It's been nearly two and a half weeks since the Federal Reserve announced QE3. The Fed noted that the economic picture was not great and that the employment situation continued to struggle. This past week, we got off to a decent start in terms of the week's economic reports. However, it was all downhill from there, with a number of reports coming in much worse than expected. Let's analyze the current situation, and why the poor economic data has reinforced the notion that QE3 was in fact needed.
I'll first start with some positive reports. On Tuesday, the Case-Shiller home price index rose more than expected, and consumer confidence came in much higher than expected. On Thursday, the weekly jobless claims numbers came in much better than expected, at 359k, about 20k better than expected. However, as we've seen, the weekly numbers don't always correlate to the monthly report.
But the week was known more for the reports that did not fare well. First, it was the August new home sales report. While the previous month's report was revised up from 372k to 374k, the markets were expecting 380k. The number came in at 373k, not only a big miss, but one that represented a month over month decline.
Thursday morning, the bad data continued when durable goods orders sank. Most analysts were expecting a drop of about 5% mostly due to the transportation sector, but the number came in at a 13.2% drop. Orders for military weapons and equipment fell 28%, and a drop in aircraft orders occurred after a flurry of orders in the previous month (at the Paris Air Show). Automobile orders also declined by 11%. After subtracting out the volatile transportation sector, orders still fell by 1.6%, while the market was expecting orders to be flat, or maybe down a couple tenths of a percentage point. The prior month's numbers also saw negative revisions to both the overall and ex-transportation numbers.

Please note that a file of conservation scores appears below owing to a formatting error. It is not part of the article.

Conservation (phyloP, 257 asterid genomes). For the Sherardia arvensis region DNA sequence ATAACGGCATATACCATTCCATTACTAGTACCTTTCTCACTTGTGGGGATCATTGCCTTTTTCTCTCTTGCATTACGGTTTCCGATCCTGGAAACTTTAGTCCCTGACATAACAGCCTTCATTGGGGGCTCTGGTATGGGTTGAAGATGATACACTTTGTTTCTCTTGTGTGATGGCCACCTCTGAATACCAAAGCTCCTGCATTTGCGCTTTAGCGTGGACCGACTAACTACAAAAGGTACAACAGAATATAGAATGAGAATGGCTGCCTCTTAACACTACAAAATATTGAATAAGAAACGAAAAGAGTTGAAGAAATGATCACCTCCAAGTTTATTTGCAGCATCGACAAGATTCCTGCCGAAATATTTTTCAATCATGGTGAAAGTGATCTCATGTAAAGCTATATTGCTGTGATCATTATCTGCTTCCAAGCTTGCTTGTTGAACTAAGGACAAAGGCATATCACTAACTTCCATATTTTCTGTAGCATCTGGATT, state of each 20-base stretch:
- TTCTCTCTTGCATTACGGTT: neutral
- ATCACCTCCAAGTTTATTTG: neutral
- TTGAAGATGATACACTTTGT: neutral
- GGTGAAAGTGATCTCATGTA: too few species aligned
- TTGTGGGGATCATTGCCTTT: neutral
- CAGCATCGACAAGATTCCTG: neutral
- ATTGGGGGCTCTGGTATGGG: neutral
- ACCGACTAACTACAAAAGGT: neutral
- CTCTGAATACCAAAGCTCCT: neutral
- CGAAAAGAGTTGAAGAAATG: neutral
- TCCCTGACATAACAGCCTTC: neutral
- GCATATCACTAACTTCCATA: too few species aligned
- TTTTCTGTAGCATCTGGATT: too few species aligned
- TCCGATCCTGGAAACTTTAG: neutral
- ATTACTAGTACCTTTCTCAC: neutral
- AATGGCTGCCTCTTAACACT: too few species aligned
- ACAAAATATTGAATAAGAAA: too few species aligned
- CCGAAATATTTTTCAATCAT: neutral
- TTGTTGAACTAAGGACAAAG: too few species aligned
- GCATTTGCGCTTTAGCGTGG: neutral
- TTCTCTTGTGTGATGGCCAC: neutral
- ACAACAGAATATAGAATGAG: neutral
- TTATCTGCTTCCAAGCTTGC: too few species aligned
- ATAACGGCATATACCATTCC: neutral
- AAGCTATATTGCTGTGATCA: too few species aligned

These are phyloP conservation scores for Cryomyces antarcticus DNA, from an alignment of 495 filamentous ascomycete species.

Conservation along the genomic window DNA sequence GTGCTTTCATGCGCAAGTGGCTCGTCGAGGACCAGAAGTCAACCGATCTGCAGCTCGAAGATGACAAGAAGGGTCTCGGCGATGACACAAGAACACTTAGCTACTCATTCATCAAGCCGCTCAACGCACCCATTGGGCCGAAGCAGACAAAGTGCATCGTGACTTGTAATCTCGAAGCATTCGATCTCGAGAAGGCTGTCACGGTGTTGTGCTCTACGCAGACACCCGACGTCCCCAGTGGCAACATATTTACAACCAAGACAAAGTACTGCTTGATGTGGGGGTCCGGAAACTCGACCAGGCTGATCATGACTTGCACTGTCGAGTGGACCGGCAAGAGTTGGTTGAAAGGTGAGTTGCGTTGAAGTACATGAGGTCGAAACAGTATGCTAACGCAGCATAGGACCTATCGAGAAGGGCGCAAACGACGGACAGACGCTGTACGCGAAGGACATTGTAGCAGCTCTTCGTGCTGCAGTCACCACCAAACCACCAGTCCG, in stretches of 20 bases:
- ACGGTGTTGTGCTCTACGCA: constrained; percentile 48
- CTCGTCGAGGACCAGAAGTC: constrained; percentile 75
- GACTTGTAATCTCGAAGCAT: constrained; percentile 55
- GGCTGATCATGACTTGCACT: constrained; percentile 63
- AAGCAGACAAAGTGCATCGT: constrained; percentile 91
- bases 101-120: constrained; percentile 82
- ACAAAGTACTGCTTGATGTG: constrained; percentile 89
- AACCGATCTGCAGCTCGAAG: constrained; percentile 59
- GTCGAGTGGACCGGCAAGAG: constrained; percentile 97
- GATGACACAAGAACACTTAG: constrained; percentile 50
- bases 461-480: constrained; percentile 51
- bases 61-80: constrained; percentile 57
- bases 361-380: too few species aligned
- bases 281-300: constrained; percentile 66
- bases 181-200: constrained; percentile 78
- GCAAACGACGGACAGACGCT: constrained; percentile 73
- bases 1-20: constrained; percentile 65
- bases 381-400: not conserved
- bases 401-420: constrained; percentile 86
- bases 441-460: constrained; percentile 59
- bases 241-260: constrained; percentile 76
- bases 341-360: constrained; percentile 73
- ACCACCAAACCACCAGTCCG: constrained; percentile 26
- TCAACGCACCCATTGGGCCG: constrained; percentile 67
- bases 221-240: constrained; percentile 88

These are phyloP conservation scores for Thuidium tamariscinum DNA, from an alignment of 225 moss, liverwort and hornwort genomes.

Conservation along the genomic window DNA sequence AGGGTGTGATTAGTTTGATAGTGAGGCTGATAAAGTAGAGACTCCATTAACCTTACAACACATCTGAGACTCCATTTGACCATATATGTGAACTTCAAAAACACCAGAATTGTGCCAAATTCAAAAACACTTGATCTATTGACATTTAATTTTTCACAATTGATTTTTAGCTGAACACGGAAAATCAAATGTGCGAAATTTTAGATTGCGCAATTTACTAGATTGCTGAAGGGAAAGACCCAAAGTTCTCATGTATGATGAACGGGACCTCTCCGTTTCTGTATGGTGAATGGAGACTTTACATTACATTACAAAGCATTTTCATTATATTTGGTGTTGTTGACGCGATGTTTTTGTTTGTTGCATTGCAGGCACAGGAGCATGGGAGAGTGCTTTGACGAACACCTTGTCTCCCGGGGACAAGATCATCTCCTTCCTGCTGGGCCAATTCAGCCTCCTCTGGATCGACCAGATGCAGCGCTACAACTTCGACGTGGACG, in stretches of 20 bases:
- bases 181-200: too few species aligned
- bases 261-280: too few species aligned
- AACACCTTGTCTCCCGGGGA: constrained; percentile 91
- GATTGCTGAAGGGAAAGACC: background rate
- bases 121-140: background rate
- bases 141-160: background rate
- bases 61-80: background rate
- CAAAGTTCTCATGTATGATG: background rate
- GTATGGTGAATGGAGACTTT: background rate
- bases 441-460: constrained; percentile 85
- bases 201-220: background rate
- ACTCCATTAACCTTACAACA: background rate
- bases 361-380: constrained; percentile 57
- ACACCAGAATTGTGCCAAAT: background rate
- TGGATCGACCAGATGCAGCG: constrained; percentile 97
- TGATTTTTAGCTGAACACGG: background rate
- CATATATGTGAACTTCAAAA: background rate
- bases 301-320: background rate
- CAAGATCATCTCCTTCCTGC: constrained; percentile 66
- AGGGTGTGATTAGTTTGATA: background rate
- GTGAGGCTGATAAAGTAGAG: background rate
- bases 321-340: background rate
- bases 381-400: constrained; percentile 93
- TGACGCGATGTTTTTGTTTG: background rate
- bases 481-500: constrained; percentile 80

The bad economic data on Thursday continued with a larger than expected GDP revision. Analysts were expecting 2nd quarter GDP to be revised downward from 1.7% to 1.6%, but the reported number was only 1.3%. Declining consumer spending and business investment were to blame. With the US economy not growing as fast as many had hoped, and now the 2nd quarter revision coming in much worse than expected, the QE3 decision looks like it was a correct one.
The bad data parade got even worse later Thursday morning when the National Association of Realtors announced that pending home sales posted a surprise drop in August. The previous month's number was revised upward slightly, but analysts were expecting a continued rise of about one half of one percent. Briefing.com expected a 2% rise. However, pending sales declined by 2.6%, not only a negative number but a fairly sizable one as well. Lawrence Yun, chief economist of the NAR stated that "the performance in month-to-month contract signings has been uneven with ongoing shortages of lower prices inventory in much of the country."
On Friday, the weak data started with a disappointing report on personal income and spending. Personal income edged up 0.1%, but analysts were expecting a rise of 0.2%. Also, consumer spending met expectations for an increase of 0.5%, but with inflation factored in, the rise was only 0.1%. Also, the US savings rate fell from 4.1% to 3.7%, the biggest one month decline in a year.